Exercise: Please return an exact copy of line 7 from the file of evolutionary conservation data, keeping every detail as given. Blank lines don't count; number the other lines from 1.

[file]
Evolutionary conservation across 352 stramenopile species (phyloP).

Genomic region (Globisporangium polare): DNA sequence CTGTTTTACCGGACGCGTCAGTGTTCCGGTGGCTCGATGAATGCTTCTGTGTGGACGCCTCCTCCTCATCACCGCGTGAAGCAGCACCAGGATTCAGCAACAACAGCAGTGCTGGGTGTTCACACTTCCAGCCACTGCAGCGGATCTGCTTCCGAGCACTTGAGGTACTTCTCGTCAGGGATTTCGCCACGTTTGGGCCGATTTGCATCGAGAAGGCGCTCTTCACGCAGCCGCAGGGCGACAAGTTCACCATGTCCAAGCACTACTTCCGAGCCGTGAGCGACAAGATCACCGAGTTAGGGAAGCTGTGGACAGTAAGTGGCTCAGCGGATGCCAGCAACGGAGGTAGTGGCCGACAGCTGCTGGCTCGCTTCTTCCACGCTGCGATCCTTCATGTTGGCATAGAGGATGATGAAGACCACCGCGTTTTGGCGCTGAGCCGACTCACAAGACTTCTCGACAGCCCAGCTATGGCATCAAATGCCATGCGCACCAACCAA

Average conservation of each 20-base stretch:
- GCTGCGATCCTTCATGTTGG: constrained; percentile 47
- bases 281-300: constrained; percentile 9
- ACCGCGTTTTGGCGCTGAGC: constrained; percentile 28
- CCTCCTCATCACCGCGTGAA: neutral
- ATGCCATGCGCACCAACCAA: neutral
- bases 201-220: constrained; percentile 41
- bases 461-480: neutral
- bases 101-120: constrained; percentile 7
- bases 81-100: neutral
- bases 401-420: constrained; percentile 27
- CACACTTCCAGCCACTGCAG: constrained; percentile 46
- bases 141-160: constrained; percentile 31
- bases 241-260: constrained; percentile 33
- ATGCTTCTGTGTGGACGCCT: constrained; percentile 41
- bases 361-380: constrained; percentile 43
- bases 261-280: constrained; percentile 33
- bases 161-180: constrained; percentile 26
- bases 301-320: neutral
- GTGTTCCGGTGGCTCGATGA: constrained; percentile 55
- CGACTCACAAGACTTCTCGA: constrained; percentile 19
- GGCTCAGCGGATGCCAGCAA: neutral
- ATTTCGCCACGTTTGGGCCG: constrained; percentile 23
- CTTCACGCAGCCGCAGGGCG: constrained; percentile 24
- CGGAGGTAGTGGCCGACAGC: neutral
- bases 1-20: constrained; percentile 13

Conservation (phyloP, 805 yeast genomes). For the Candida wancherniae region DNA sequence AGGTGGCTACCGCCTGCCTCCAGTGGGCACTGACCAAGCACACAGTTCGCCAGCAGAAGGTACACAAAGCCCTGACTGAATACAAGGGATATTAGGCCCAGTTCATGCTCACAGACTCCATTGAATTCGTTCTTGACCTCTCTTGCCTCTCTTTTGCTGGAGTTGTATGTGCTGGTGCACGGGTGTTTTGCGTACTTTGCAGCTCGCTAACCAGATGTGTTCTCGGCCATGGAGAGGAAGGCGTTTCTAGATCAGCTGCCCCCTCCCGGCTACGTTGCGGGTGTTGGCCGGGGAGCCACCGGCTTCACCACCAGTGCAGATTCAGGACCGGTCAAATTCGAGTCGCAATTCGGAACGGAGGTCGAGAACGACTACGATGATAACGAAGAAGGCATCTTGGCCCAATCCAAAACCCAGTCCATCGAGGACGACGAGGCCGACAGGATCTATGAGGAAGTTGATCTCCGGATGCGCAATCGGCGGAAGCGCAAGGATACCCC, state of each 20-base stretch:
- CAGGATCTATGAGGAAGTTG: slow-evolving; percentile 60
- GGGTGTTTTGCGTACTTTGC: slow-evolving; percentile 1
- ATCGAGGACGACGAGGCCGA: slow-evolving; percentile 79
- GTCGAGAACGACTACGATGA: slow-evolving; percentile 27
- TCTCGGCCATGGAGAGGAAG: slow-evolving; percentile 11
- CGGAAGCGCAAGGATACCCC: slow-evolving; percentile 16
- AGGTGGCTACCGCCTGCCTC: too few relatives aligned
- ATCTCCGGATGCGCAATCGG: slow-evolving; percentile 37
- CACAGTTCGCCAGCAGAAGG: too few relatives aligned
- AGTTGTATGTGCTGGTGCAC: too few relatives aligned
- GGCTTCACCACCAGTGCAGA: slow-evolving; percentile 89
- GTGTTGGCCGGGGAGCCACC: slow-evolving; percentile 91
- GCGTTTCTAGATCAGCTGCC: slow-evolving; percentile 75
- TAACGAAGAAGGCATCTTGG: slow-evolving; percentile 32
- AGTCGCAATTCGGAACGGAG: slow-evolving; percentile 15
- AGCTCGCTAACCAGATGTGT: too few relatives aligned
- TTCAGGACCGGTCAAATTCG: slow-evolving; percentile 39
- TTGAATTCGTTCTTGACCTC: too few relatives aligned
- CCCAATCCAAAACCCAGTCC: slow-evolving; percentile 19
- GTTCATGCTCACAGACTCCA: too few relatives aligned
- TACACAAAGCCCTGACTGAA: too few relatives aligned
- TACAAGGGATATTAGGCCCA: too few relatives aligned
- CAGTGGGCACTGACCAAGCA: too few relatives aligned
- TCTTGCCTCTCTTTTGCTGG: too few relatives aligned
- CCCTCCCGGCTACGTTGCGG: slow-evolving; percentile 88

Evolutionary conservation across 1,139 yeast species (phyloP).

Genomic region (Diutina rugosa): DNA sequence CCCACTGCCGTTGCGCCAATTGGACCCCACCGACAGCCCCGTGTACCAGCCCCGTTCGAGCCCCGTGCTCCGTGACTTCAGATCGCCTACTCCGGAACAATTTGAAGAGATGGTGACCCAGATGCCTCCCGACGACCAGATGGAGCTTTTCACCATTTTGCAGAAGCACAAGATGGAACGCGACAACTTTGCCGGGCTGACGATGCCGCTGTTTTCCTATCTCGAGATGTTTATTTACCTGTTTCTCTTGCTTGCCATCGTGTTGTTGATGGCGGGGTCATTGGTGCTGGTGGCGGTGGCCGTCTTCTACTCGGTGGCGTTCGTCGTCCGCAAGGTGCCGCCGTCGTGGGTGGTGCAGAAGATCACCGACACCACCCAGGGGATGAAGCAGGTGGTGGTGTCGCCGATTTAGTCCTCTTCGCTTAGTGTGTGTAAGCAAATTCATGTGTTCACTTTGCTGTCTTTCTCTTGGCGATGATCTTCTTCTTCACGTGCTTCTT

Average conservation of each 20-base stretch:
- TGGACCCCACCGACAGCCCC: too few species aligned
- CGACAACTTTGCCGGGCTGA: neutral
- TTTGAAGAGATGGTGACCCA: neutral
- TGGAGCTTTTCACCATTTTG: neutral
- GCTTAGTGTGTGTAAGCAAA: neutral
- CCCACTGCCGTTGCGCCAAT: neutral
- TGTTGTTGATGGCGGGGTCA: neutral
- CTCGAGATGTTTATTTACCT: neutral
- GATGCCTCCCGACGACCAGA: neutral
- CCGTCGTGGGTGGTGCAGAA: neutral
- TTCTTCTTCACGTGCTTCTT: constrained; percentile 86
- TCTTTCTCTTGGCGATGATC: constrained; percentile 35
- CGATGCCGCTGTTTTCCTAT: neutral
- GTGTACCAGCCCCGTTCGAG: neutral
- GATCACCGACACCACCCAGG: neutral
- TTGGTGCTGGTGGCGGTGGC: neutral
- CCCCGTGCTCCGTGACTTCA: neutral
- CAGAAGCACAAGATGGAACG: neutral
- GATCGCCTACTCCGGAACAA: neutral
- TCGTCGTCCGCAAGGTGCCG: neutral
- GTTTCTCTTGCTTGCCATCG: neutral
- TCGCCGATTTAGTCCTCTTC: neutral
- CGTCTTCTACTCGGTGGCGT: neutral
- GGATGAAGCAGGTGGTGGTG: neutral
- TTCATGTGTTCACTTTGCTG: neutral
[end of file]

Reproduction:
- CCTCCTCATCACCGCGTGAA: neutral